April 9, 2008
First off, I must write about a dream I had last night. It was the day of the final Democratic Primary, which was being held in my home town, and the whole town turned out for it.
The cast of characters of this dream included every single one of my female friends -- and they were all in strong support of Hillary Clinton. My affection for Barack Obama was on the down-low; in fact, I was something of a spy in enemy camp. Bill Clinton was very present in my dream, very seductive. When I have all my faculties -- that is, when awake -- I have no trouble resisting his charms, but this was a dream, remember, and he was playing me like a damned violin. Bill directed his attentions to me, looking straight into my eyes and saying, “When I made that speech you never even looked at me.”
“That speech was two years ago,” said I. “How could you possibly remember that?”
“I remember,” said the Great Seducer.
“This guy really is good,” I thought.
The wave of hysteria for Hillary was unsurmountable. There were huge crowds, all women, and they were absolutely adamant that she should win. Hillary was in the room, and the mob was almost uncontrollable.
I made my way home, some motel someplace I believe, but my family of origin was there. Suddenly it was the next day and the votes had been counted. I was embarrassed that I had not stayed for the final vote count, but I kept telling everybody that I knew it was going to go the way it did. I couldn’t admit that I didn’t know how it had gone; I didn’t know who won. I kept looking for a newspaper, reading the Internet, everything I could do to find out the answer.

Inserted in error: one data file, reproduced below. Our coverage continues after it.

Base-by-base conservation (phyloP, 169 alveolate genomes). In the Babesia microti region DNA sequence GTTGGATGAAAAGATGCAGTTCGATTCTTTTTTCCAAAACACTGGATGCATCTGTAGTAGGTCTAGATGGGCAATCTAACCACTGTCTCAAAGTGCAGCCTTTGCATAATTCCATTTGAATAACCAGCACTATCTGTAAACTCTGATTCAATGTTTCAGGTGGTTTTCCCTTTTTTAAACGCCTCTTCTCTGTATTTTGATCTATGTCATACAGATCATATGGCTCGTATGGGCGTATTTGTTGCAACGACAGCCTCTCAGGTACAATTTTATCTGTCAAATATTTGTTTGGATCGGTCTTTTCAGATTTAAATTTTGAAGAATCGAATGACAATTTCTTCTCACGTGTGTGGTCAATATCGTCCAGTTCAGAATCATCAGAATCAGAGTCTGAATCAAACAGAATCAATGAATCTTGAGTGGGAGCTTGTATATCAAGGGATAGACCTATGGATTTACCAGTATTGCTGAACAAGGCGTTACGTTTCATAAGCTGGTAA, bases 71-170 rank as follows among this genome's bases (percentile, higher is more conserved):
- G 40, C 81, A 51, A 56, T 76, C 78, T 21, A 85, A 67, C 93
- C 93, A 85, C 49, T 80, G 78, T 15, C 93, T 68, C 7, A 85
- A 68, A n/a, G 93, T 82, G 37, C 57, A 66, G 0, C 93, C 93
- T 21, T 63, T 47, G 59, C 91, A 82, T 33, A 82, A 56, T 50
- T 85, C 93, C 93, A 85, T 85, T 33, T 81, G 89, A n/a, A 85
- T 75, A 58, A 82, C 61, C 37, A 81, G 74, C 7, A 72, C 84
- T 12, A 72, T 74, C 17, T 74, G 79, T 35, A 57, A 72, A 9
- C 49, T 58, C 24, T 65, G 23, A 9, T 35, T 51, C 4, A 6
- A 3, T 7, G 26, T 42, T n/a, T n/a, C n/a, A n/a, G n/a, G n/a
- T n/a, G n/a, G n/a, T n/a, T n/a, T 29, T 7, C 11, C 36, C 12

I woke up without knowing the answer. But I was relieved to learn that the contest wasn’t really over. The big news was that Katie Couric might leave her job as CBS news anchor before her contract is out.
This is rather good news in my mind. I have found that particular broadcast unwatchable since she took over; it always seemed the wrong person in the job for the wrong reason. Someone with an upbeat, cheery personality like Couric’s is hard enough to take on a diverse morning show like Today, but on the evening news, no matter how the makeup artists and fashion stylist try to reinvent her, is downright awful watching her try to be what she’s not.
Not that I could watch Dan Rather in the same role, for different reasons. His personality came across as narcissistic and pompous, always getting in the way of the actual news. Bob Shieffer had hit a nice medium range; a certain skeptical point of view with enough seriousness to give him credibility.
The whole phenomenon of the evening news broadcasts as we know them goes back to Walter Cronkite, who offered the perfect formula. I date back to the days of John Cameron Swayze and right on through Chet Huntley and David Brinkley, but Cronkite probably as good as they come – the gold standard for the evening news anchor.
Walker Cronkite was a 20th Century newsman who became an icon without trying for it. He spent his career trying for one goal, and coming in earlier than the others, he may have been the last to seek this. He wanted to be a first-rate journalist.